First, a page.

Went to Steve Dixon‘s talk at the MMU yesterday. Many said he’s given this talk at several occasions, but it was my first time seeing him give this informative and entertaining multimedia talk synchronised to a montage of video footage of work by artists and theatre companies.
Drawing on his 800-page master piece “Digital Performance
A History of New Media in Theater, Dance, Performance Art, and Installation“, Steve examined the performance of doubles, cyborgs, split selves and multiple identities in
technological theatre and dance, performance art and online environments. He classified “digital doubles” into 4 categories:
1. Reflective / Mirror doubles: artificial, modern resonance, projecting oneself on screen or in cyberspace, a technological reflection of selves
2. egoistic doubles: he gave examples of him playing a paranoid cyborg
3. Spiritual animation: real-time processing of body movement, contrasting materiality against immateriality, poetic, spiritual, virtual bodies
4. Manipulable computer doubles: live-form robot / AI software interacting with audience, robot figures, humanisation of robots / android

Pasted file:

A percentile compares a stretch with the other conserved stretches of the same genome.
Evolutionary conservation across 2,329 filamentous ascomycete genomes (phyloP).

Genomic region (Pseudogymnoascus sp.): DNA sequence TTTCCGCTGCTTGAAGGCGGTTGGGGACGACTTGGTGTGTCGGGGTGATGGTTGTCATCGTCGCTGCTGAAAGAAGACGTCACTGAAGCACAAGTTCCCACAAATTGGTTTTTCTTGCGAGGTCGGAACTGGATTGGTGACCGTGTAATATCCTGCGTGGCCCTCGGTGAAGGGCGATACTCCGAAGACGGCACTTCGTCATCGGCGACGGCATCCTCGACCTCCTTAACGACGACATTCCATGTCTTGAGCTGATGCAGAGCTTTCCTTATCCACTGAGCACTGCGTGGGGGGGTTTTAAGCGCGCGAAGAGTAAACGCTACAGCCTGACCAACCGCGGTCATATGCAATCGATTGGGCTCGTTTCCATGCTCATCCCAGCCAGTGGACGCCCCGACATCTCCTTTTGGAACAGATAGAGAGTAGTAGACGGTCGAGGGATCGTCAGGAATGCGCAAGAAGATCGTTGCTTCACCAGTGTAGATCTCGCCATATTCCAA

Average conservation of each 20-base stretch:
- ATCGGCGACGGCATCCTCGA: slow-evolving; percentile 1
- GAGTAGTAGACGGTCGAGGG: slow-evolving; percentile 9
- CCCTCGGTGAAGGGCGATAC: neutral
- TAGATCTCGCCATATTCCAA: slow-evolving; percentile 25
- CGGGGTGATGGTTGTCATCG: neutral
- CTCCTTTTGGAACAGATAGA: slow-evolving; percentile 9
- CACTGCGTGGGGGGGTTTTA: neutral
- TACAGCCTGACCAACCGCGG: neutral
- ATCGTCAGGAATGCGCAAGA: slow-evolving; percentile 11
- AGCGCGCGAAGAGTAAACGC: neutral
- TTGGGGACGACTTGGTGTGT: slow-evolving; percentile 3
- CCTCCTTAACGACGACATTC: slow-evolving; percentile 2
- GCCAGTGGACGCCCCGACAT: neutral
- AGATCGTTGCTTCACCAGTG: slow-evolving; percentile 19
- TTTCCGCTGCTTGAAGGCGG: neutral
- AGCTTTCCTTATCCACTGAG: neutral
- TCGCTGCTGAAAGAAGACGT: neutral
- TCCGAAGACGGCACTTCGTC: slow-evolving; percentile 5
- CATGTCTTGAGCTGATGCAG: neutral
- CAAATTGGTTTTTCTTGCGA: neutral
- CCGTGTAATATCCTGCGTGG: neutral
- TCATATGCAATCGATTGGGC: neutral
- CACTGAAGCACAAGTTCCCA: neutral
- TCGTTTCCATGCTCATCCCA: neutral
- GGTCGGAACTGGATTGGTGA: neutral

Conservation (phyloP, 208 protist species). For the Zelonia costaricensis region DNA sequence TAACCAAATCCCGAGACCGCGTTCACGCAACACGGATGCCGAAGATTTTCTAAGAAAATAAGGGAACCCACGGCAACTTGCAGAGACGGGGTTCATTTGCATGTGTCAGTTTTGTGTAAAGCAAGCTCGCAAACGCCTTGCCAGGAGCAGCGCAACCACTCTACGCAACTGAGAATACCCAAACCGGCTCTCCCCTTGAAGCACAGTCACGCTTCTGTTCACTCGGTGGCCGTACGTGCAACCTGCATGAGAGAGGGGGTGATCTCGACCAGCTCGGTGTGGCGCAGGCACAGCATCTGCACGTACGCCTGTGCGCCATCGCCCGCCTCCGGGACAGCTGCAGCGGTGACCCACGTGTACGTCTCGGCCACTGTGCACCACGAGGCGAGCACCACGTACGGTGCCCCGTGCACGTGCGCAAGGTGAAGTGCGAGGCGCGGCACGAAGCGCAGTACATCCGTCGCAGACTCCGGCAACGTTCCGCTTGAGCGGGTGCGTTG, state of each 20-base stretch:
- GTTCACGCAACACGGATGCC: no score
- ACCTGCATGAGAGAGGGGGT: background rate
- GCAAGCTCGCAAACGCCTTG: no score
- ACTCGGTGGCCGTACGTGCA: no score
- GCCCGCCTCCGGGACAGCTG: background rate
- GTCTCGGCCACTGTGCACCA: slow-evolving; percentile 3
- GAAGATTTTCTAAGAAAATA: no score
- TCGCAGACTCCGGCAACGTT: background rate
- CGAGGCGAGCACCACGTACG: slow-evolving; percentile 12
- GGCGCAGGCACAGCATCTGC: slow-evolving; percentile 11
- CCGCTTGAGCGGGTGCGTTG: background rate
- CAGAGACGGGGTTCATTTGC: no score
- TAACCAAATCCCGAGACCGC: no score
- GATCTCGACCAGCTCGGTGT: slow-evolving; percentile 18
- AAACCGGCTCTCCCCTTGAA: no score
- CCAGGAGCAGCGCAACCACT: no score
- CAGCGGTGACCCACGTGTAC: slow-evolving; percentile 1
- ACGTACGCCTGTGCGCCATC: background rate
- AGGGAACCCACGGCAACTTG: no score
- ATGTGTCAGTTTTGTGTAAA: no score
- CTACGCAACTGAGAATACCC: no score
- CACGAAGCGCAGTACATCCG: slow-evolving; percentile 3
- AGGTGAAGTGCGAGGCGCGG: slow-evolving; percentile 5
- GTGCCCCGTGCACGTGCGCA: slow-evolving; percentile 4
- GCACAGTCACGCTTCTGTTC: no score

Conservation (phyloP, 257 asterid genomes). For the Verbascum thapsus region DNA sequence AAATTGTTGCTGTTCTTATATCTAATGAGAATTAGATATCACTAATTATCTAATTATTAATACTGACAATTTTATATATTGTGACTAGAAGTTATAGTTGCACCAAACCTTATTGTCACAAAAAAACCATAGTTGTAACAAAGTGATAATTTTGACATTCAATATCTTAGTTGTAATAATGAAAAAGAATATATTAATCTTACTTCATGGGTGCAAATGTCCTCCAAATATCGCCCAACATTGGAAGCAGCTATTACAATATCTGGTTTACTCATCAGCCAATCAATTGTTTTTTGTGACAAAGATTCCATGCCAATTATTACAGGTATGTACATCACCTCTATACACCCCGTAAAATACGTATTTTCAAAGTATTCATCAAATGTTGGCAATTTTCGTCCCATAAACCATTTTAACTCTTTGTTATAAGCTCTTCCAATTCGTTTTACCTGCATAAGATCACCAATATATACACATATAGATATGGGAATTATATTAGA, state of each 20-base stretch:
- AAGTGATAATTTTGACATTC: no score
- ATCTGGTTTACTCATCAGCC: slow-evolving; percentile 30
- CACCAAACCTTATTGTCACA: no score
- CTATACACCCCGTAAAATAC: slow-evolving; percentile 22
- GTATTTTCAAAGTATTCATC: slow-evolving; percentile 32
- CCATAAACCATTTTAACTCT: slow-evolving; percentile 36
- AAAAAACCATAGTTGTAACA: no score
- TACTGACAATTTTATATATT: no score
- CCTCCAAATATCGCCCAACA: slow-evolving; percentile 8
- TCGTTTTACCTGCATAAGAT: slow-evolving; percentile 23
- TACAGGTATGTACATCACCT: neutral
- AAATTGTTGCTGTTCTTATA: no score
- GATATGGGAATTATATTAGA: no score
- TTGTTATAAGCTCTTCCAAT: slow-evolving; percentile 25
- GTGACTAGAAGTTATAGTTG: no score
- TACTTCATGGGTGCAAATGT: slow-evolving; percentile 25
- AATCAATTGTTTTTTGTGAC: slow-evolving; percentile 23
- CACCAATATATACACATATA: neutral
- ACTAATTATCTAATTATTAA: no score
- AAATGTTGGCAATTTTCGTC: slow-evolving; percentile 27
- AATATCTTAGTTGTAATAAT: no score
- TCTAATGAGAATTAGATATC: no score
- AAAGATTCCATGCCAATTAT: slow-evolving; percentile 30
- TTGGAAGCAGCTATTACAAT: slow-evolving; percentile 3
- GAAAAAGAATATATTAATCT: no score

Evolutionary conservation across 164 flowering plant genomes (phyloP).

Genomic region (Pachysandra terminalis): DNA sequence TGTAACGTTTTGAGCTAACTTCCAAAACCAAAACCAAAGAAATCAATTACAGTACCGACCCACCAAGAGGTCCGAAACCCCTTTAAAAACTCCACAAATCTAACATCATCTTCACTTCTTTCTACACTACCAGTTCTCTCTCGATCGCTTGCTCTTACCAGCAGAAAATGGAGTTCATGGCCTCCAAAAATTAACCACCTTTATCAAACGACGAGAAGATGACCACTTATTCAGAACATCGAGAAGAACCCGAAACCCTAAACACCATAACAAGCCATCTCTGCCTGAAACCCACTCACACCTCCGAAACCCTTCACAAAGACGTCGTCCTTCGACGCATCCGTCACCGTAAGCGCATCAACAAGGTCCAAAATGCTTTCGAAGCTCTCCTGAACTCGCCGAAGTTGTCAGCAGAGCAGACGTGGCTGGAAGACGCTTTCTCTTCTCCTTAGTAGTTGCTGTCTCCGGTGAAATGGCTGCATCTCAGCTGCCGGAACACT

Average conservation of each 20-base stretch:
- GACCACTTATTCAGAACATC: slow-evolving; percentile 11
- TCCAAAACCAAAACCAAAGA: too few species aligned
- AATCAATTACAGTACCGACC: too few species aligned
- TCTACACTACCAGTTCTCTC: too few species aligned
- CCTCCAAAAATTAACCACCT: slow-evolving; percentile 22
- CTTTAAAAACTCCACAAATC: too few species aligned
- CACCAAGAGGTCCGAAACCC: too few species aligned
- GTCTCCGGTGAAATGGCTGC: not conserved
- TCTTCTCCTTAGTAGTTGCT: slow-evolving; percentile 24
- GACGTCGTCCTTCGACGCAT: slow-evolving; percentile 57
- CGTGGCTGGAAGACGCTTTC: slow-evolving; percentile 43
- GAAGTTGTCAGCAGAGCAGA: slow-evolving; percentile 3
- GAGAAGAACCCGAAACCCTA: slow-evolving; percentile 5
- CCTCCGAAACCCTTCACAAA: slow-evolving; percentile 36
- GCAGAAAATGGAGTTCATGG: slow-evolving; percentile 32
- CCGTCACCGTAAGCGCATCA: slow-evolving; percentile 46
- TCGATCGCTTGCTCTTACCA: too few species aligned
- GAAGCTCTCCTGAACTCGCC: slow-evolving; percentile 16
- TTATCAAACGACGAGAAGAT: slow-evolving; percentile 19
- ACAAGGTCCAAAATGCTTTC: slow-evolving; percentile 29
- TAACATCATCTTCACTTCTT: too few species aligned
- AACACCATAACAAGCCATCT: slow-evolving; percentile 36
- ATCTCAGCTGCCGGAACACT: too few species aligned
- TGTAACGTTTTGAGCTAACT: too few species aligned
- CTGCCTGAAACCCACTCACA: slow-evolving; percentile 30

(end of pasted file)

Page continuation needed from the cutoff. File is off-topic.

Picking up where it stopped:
Much of Steve’s performance and production showed surrealism, hybrid forms of human and robots (cyborgs), how audience use touch screen computers to control (dehumanised) bodies, combination of live act and screen act. Such doubly presence, theatrically performed, aims to deepen the understanding of and stimulate discussion around multiple identities and formation of multiple identities, relationships between human and computers/technologies. Technological intrusion could be considered as alien, but “digital other” (e.g. ourselves being projected on screen) could be nothingness.
Good questions being asked after Steve’s talk:
Q: Where’s the body in the future?
A: In a virtualised world or in a virtual world.
Steve said he has am ambivalent feel about IT. He’s fascinated by what technologies can do, but he doesn’t want to be pushed by technologies (neither a technophobia nor a technology-determinist). Besides, he doesn’t think the technologies we use today (in everyday life) have gone very far over the last years. Our everyday technologies (e.g. computers, mobile phones) very much stay as how we imagined them 20-30 years ago. He recommended Jaron Lanier‘s new book “You Are Not a Gadget“.